• Rely On Both Your Well-Honed Skills And Broaden Your Arsenal: You made it to the senior ranks because you’re really good at something. You’ve been promoted, compensated and acclaimed for these well-honed skills. And to continue your rise, you’ll need to broaden your arsenal—not give up the old proficiencies, but simply add to your abilities. The lack of a flexible “both/and” leadership style is the ruination of many careers. …So what does that mean? Well, the obvious answer is that if you’re a highly technical/process-driven person, experiment more with the people/pioneering aspects of the business, and vice versa. And that isn’t easy. Our natural proclivity is to hold onto the old. Yes, you know a particular aspect of the business backward and forward. Yes, you’re accustomed to meeting the challenges facing that side of the business. That aside, you must tear off the blinders of the mind, which hold you frozen in your old patterns, and open your mind to a fresh, more expansive perspective of the business.
  • Leverage Both Your Golden Touch And Others: You’ve shifted, and now you’re paying attention to the “both/and” sides of the business, but you’re about to fall from the high wire through sheer overload. It’s time to identify your “golden touch.” Why are you being paid the big bucks? In which areas will your skills, knowledge and expertise—and yours alone—make the difference? Most managers spend much of their workday touching tasks well below their level. Challenge yourself, for a week, to see if this is true of you. Examine your workload, what you’re handling every week; is it your “golden touch?” If not, identify who in the organization should be responsible because it’s his or her “golden touch.” Will the assignment expand their arsenal, making them a more viable player in the organization? Is it an area that touches their passion? So, both utilize your “golden touch” and support your subordinates in employing their own “golden touch.”
  • Communicate Both Upward And Downward: As I travel around the country interacting with both top leaders and staff alike, their number one complaint is communication! Both sides believe that they’re doing a fine job, yet are dissatisfied with the communication they’re receiving. Not surprising, when 80% of the Board of Directors’ written communication is lost on its way down the corporate hierarchy to the worker. And the loss factor going up is even more significant—96% of it is actually filtered out before ever reaching top management! This is alarming, particularly in today’s fast-paced environment, where accurate communication is the lifeblood of an organization. The simple answer is that everyone needs to share more and share some more and then, yet again, share. But the more complex answer is that it’s the leader’s responsibility to create channels of dialogue both upward and downward by building venues that support the free-flow of information and framing a culture that values straight talk (listening to both the bad news as evenhandedly as the good).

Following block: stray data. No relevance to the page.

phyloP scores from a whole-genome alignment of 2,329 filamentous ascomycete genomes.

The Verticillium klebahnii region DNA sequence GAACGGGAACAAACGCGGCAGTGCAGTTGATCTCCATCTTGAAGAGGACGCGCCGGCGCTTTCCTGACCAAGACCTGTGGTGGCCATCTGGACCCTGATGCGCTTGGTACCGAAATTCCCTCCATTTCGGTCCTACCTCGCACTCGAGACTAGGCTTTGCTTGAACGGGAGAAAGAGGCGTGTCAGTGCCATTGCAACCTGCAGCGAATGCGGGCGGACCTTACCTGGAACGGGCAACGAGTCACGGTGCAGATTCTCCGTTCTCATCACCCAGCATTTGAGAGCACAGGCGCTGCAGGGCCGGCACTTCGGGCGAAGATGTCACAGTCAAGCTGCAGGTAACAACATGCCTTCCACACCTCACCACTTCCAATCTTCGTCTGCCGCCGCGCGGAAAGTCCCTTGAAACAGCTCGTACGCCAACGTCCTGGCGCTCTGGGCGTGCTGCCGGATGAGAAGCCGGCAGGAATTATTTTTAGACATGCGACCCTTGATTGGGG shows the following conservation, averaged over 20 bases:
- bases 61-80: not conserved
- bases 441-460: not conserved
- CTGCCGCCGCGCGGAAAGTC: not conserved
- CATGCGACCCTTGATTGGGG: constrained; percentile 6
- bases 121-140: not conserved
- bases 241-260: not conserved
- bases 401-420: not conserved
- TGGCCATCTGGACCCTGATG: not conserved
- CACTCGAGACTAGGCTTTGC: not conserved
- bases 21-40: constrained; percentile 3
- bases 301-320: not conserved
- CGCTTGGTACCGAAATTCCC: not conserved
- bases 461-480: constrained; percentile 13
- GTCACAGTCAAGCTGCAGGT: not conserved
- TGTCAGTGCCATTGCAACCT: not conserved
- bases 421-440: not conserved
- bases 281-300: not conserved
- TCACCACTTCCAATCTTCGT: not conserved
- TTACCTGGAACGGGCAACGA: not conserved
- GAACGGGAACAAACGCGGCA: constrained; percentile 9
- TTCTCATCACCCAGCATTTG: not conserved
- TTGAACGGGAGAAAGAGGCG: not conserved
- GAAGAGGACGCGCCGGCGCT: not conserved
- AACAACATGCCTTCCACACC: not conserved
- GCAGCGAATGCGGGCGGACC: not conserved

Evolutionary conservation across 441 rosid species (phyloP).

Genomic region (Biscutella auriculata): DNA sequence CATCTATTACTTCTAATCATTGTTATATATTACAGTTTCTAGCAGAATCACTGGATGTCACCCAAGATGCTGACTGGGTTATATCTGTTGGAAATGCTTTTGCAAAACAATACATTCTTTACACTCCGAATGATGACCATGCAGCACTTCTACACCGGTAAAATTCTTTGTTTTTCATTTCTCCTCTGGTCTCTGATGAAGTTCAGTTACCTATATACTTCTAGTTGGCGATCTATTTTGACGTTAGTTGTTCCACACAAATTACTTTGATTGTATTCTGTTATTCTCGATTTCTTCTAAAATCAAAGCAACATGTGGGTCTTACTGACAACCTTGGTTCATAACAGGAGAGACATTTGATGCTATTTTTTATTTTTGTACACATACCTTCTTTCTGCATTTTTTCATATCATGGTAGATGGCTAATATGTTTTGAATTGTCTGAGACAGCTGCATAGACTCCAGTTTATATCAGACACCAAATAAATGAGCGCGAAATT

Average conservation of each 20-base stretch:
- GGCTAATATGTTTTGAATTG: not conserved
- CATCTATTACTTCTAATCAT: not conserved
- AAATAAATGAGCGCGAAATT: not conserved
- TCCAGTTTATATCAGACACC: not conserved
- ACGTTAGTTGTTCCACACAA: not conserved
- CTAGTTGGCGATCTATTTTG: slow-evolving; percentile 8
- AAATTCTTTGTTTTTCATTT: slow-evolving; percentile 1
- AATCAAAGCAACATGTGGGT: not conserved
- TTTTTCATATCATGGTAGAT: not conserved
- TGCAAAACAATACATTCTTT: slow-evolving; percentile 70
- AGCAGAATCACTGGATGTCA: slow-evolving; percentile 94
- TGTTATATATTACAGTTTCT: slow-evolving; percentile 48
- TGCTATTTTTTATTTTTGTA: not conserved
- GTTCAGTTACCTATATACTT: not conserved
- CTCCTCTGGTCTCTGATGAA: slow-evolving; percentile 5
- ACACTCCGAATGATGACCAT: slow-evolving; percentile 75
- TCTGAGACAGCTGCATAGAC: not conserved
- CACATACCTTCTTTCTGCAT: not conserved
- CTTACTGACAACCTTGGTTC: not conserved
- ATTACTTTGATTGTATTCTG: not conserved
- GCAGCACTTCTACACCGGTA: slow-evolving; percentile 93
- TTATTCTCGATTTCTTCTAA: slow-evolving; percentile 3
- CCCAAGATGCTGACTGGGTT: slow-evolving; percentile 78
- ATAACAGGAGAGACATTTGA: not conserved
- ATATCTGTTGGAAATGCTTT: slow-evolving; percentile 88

• Be Both a Fire Fighter And a Planter of Seeds: There is no question that many of today’s leaders are in their position because they’ve fought fires extraordinarily well. They met business challenges head-on, and won. That may be how their acclaim was gained, but that’s just the entrance fee. In the hectic world of unrelenting fire fights, it’s of equal importance that leaders carve out time, and then keep that commitment, for planting the seeds of tomorrow’s victories. You must not allow the urgent to embezzle your calendar and thus, the future of your organization. Bob Darretta, Vice Chairman of the Board of Directors and Chief Financial Officer of Johnson & Johnson, once told me that when he assumed a more significant role in the organization, his boss said, “I can confidently expect you to plant seeds because you are reaping the rewards today of the seeds someone else planted in the past.” With such a legacy, is it any wonder that Johnson & Johnson continues to hold their top Fortune 100 ranking?

Balanced leadership is both the head and heart of business, but as we’ve seen, it is so much more complex than that. At its essence is a leader who is responding to the sweeping business challenges facing his or her organization by calling upon the most effective tools and resources at hand—whether it be the authority, processing, head side of business, or the relationship, pioneering heart aspect.

Both are essential for sustaining a noteworthy career and a company that is thriving thirty years from today. Now that you better understand the schizophrenic “both/and” sides of leadership, what will you be doing differently?

MWorld, The Journal of the American Management Association
Winter 2006